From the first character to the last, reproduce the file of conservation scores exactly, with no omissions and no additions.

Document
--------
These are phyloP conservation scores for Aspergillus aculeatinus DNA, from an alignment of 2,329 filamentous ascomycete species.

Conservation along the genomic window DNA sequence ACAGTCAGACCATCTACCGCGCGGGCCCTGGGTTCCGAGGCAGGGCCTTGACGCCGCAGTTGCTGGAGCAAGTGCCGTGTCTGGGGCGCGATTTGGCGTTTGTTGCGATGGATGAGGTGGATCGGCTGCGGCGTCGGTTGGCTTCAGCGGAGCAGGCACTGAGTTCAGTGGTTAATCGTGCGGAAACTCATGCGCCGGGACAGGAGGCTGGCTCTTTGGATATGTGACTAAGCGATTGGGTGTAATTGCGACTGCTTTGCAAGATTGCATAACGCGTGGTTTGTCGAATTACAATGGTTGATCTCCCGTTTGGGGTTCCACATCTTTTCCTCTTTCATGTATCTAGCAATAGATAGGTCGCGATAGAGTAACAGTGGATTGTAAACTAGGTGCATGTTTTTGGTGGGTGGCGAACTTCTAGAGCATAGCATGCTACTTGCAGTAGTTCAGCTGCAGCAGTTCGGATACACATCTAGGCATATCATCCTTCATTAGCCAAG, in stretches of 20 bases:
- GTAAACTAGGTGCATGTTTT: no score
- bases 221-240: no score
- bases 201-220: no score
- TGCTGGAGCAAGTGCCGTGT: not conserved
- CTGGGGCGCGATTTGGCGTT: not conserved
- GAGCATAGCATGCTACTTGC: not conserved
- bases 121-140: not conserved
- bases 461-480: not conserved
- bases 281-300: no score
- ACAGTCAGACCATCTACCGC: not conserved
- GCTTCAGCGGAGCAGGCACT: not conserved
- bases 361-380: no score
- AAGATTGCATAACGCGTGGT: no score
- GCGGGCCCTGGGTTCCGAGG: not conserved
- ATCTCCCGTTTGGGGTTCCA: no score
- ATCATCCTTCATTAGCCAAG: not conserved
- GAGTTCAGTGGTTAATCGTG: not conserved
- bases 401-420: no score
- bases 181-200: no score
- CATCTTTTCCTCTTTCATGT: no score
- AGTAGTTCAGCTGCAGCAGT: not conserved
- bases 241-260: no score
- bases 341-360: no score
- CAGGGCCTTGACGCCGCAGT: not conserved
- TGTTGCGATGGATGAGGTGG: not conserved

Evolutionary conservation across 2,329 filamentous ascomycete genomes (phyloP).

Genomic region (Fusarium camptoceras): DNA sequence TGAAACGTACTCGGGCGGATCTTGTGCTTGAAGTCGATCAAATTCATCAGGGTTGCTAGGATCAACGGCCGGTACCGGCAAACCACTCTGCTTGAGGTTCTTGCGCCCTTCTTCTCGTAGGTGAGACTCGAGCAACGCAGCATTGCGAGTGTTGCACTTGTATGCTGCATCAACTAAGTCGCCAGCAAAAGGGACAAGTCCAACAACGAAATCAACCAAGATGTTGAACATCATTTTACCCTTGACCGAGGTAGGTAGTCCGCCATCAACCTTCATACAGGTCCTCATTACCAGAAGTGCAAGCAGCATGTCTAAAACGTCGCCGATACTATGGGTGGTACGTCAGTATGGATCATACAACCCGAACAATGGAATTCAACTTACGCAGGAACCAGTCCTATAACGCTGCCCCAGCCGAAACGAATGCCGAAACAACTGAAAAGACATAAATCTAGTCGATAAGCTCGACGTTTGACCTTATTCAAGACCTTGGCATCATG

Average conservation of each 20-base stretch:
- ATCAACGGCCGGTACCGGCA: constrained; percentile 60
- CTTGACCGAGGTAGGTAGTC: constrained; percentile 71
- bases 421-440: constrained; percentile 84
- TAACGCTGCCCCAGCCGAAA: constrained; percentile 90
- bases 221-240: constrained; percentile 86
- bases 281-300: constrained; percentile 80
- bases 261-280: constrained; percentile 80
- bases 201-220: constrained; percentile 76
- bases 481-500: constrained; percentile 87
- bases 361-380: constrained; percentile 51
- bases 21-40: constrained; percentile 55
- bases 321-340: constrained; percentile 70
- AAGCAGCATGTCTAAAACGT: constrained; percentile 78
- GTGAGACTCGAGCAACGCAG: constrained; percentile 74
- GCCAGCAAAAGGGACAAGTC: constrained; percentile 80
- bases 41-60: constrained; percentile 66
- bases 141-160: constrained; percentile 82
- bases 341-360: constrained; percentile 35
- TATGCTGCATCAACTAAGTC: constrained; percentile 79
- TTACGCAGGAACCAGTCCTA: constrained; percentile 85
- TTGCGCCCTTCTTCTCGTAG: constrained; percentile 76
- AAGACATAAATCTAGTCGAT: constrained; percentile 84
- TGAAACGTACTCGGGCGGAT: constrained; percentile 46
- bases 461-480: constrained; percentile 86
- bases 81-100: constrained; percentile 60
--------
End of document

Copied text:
These are phyloP conservation scores for Aspergillus aculeatinus DNA, from an alignment of 2,329 filamentous ascomycete species.

Conservation along the genomic window DNA sequence ACAGTCAGACCATCTACCGCGCGGGCCCTGGGTTCCGAGGCAGGGCCTTGACGCCGCAGTTGCTGGAGCAAGTGCCGTGTCTGGGGCGCGATTTGGCGTTTGTTGCGATGGATGAGGTGGATCGGCTGCGGCGTCGGTTGGCTTCAGCGGAGCAGGCACTGAGTTCAGTGGTTAATCGTGCGGAAACTCATGCGCCGGGACAGGAGGCTGGCTCTTTGGATATGTGACTAAGCGATTGGGTGTAATTGCGACTGCTTTGCAAGATTGCATAACGCGTGGTTTGTCGAATTACAATGGTTGATCTCCCGTTTGGGGTTCCACATCTTTTCCTCTTTCATGTATCTAGCAATAGATAGGTCGCGATAGAGTAACAGTGGATTGTAAACTAGGTGCATGTTTTTGGTGGGTGGCGAACTTCTAGAGCATAGCATGCTACTTGCAGTAGTTCAGCTGCAGCAGTTCGGATACACATCTAGGCATATCATCCTTCATTAGCCAAG, in stretches of 20 bases:
- GTAAACTAGGTGCATGTTTT: no score
- bases 221-240: no score
- bases 201-220: no score
- TGCTGGAGCAAGTGCCGTGT: not conserved
- CTGGGGCGCGATTTGGCGTT: not conserved
- GAGCATAGCATGCTACTTGC: not conserved
- bases 121-140: not conserved
- bases 461-480: not conserved
- bases 281-300: no score
- ACAGTCAGACCATCTACCGC: not conserved
- GCTTCAGCGGAGCAGGCACT: not conserved
- bases 361-380: no score
- AAGATTGCATAACGCGTGGT: no score
- GCGGGCCCTGGGTTCCGAGG: not conserved
- ATCTCCCGTTTGGGGTTCCA: no score
- ATCATCCTTCATTAGCCAAG: not conserved
- GAGTTCAGTGGTTAATCGTG: not conserved
- bases 401-420: no score
- bases 181-200: no score
- CATCTTTTCCTCTTTCATGT: no score
- AGTAGTTCAGCTGCAGCAGT: not conserved
- bases 241-260: no score
- bases 341-360: no score
- CAGGGCCTTGACGCCGCAGT: not conserved
- TGTTGCGATGGATGAGGTGG: not conserved

Evolutionary conservation across 2,329 filamentous ascomycete genomes (phyloP).

Genomic region (Fusarium camptoceras): DNA sequence TGAAACGTACTCGGGCGGATCTTGTGCTTGAAGTCGATCAAATTCATCAGGGTTGCTAGGATCAACGGCCGGTACCGGCAAACCACTCTGCTTGAGGTTCTTGCGCCCTTCTTCTCGTAGGTGAGACTCGAGCAACGCAGCATTGCGAGTGTTGCACTTGTATGCTGCATCAACTAAGTCGCCAGCAAAAGGGACAAGTCCAACAACGAAATCAACCAAGATGTTGAACATCATTTTACCCTTGACCGAGGTAGGTAGTCCGCCATCAACCTTCATACAGGTCCTCATTACCAGAAGTGCAAGCAGCATGTCTAAAACGTCGCCGATACTATGGGTGGTACGTCAGTATGGATCATACAACCCGAACAATGGAATTCAACTTACGCAGGAACCAGTCCTATAACGCTGCCCCAGCCGAAACGAATGCCGAAACAACTGAAAAGACATAAATCTAGTCGATAAGCTCGACGTTTGACCTTATTCAAGACCTTGGCATCATG

Average conservation of each 20-base stretch:
- ATCAACGGCCGGTACCGGCA: constrained; percentile 60
- CTTGACCGAGGTAGGTAGTC: constrained; percentile 71
- bases 421-440: constrained; percentile 84
- TAACGCTGCCCCAGCCGAAA: constrained; percentile 90
- bases 221-240: constrained; percentile 86
- bases 281-300: constrained; percentile 80
- bases 261-280: constrained; percentile 80
- bases 201-220: constrained; percentile 76
- bases 481-500: constrained; percentile 87
- bases 361-380: constrained; percentile 51
- bases 21-40: constrained; percentile 55
- bases 321-340: constrained; percentile 70
- AAGCAGCATGTCTAAAACGT: constrained; percentile 78
- GTGAGACTCGAGCAACGCAG: constrained; percentile 74
- GCCAGCAAAAGGGACAAGTC: constrained; percentile 80
- bases 41-60: constrained; percentile 66
- bases 141-160: constrained; percentile 82
- bases 341-360: constrained; percentile 35
- TATGCTGCATCAACTAAGTC: constrained; percentile 79
- TTACGCAGGAACCAGTCCTA: constrained; percentile 85
- TTGCGCCCTTCTTCTCGTAG: constrained; percentile 76
- AAGACATAAATCTAGTCGAT: constrained; percentile 84
- TGAAACGTACTCGGGCGGAT: constrained; percentile 46
- bases 461-480: constrained; percentile 86
- bases 81-100: constrained; percentile 60